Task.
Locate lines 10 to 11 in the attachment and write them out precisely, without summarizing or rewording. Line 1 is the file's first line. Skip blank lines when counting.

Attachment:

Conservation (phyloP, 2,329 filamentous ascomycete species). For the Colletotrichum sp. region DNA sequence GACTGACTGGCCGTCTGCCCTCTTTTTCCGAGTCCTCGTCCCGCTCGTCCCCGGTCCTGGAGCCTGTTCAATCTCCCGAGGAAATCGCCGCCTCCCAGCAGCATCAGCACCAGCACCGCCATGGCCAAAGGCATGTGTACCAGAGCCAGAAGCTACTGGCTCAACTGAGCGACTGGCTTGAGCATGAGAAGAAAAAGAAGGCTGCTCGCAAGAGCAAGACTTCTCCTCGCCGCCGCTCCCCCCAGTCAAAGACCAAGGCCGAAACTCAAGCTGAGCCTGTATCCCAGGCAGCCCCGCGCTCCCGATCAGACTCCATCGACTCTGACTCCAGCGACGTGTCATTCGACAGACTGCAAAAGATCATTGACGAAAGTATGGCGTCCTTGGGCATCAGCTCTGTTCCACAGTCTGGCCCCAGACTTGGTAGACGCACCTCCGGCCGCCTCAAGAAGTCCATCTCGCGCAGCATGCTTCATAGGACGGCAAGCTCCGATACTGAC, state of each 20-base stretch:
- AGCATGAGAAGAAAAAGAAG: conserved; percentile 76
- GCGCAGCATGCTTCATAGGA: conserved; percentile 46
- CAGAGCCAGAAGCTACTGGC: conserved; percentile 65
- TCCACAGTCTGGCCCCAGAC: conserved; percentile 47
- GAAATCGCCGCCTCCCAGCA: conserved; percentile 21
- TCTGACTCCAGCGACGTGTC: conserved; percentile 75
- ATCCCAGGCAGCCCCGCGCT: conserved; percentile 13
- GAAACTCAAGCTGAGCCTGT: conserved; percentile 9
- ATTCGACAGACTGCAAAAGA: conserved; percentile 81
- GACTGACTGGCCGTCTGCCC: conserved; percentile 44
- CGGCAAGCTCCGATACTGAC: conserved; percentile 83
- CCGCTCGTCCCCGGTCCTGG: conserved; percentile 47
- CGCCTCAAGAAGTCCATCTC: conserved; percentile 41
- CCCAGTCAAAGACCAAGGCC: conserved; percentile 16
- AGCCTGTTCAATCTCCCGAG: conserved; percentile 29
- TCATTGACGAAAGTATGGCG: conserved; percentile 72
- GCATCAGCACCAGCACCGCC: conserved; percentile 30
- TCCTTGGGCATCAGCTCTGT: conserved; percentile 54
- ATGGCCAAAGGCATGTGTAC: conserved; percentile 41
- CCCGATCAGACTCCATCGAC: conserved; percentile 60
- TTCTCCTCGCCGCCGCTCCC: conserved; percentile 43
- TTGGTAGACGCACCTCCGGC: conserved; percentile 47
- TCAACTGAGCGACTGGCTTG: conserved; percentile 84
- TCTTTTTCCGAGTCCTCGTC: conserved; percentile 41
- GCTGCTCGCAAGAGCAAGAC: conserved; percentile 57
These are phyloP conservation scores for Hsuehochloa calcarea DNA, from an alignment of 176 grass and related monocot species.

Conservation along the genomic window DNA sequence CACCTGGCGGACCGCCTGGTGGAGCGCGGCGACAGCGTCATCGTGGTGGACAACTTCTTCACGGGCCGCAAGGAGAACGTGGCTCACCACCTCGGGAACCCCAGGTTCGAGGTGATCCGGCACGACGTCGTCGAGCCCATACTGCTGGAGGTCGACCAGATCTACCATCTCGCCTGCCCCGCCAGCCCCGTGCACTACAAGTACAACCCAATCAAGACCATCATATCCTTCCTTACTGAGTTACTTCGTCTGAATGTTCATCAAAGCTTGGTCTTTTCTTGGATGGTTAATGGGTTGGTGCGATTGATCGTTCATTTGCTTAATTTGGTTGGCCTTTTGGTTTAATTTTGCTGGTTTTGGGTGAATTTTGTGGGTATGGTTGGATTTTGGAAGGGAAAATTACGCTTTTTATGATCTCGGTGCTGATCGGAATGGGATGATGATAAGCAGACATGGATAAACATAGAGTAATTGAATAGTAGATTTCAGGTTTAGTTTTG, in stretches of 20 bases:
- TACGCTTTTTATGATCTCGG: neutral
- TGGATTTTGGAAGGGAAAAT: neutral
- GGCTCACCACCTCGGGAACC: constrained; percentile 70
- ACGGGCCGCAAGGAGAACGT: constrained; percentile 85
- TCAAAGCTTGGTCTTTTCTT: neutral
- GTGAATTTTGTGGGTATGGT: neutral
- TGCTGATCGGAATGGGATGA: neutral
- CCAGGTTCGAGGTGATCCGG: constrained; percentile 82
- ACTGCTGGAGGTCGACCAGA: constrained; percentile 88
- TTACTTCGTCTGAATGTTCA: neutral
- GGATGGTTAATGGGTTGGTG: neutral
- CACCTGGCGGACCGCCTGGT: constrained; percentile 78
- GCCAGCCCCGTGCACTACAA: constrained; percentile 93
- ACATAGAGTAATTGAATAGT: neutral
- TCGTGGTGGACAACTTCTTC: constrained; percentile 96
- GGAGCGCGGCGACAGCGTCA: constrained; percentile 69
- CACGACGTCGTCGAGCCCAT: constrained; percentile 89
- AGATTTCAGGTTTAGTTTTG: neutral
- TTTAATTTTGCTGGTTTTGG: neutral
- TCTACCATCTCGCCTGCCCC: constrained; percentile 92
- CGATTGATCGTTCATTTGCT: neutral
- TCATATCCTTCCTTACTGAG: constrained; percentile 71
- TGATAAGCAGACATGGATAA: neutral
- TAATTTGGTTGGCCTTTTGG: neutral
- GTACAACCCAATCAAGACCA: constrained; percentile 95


- ATTCGACAGACTGCAAAAGA: conserved; percentile 81
- GACTGACTGGCCGTCTGCCC: conserved; percentile 44